Ultraintense Research

Short-pulse lasers at the high-intensity extreme offer an opportunity to explore regions of the quantum vacuum that push the envelope of current knowledge while, at the same time, enabling new technologies that hold promise to improve our lives.  Powers ranging from a few hundred terawatts (1012 W) to a few petawatts (soon to be tens of petawatts , 1015 W) now allow a host of investigations that heretofore have never been possible.  When focused, these pulses can reach intensities of 1022 W/cm2 in which free electrons are accelerated to ultra-relativistic energies within one optical cycle.  Near the 1025 W/cm2 intensity threshold, the quantum vacuum, consisting of  virtual electron-positron pairs, continually fluctuate in and out of existence, will be stressed to the point where the vacuum affects how light propagates through it.  At extreme intensities (~ 1029 W/cm2), some models predict real matter-antimatter pairs can be created out of the vacuum.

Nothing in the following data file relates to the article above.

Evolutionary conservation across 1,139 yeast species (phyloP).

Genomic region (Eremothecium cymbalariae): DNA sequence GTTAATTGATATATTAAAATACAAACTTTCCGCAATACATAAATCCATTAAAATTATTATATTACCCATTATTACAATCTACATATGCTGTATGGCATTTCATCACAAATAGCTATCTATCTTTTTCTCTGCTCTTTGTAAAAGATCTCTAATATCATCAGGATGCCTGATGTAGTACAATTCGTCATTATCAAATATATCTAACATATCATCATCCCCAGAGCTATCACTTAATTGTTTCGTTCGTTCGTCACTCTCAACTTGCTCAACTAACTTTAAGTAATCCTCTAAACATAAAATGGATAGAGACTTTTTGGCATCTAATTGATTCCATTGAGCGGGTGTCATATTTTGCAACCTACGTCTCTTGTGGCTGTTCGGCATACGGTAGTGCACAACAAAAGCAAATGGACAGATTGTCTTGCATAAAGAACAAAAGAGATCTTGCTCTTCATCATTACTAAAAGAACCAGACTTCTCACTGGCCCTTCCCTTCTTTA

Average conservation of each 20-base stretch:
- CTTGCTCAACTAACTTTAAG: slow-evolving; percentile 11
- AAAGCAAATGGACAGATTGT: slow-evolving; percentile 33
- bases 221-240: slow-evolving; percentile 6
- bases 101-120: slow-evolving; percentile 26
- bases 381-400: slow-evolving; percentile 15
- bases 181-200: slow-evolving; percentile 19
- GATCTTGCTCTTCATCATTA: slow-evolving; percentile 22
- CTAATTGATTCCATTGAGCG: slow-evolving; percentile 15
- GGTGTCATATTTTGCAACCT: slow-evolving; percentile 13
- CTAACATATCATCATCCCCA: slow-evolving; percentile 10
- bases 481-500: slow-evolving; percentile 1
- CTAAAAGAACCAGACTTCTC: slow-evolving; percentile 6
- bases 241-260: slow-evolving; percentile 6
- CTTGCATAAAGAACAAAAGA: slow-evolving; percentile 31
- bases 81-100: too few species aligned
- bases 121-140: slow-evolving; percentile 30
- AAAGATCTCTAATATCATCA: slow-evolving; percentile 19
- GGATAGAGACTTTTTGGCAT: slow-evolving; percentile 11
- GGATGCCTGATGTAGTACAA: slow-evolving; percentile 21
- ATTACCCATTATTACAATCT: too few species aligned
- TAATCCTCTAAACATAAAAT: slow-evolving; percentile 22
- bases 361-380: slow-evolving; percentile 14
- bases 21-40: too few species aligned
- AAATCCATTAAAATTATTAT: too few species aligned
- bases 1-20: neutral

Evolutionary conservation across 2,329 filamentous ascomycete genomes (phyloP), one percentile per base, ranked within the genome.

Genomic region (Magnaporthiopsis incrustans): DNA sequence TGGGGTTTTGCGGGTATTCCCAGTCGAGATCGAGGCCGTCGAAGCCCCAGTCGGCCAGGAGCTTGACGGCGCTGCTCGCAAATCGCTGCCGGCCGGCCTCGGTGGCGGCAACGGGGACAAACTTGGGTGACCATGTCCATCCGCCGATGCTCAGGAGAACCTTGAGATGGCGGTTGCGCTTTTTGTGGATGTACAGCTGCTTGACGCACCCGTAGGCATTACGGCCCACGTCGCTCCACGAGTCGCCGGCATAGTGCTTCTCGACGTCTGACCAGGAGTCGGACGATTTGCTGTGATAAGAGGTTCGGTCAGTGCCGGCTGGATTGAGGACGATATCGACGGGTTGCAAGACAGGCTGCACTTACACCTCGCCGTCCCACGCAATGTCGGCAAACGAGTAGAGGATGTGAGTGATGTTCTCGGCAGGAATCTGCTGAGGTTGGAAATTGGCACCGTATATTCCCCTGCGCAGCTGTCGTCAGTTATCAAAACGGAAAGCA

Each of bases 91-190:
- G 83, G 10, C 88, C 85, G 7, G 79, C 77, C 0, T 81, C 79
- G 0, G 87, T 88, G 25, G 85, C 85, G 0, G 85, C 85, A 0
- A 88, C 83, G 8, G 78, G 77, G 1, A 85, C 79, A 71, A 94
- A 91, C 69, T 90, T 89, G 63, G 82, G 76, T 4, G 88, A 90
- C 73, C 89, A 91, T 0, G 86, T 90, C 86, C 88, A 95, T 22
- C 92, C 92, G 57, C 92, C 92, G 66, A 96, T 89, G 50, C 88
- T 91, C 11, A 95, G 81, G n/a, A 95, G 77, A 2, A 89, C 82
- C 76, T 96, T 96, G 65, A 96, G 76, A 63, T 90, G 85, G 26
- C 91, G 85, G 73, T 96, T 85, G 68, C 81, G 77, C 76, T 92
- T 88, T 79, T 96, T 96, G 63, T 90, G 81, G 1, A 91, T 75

This research is part of an international collaboration involving researchers at a variety of universities and national labs with ongoing experiments, and more planned, at state-of-the-art petawatt facilities around world.  Our primary focus is to enhance our understanding of the quantum vacuum and to test quantum electrodynamics (QED) at new levels.  This is a long-term project requiring many technological advances along the way, many of which will make ideal PhD theses.  These advances include the development of new and more sensitive diagnostic tools, which constitutes the second thrust area of this program.  In addition, as mentioned above, concomitant with technological advances are important societal byproducts.  One of these is proton acceleration, the third thrust area of the program.

 

Ultraintense Research Pages

 

Proton Acceleration

 

Quantum Vacuum

Group Lead

Wendell T. Hill

(301) 405 4813

wth@umd.edu

Room B0165 Physical Sciences Complex

Building 415, University of Maryland

College Park, MD 20742

301-314-2012

This work is supported by the National Science Foundation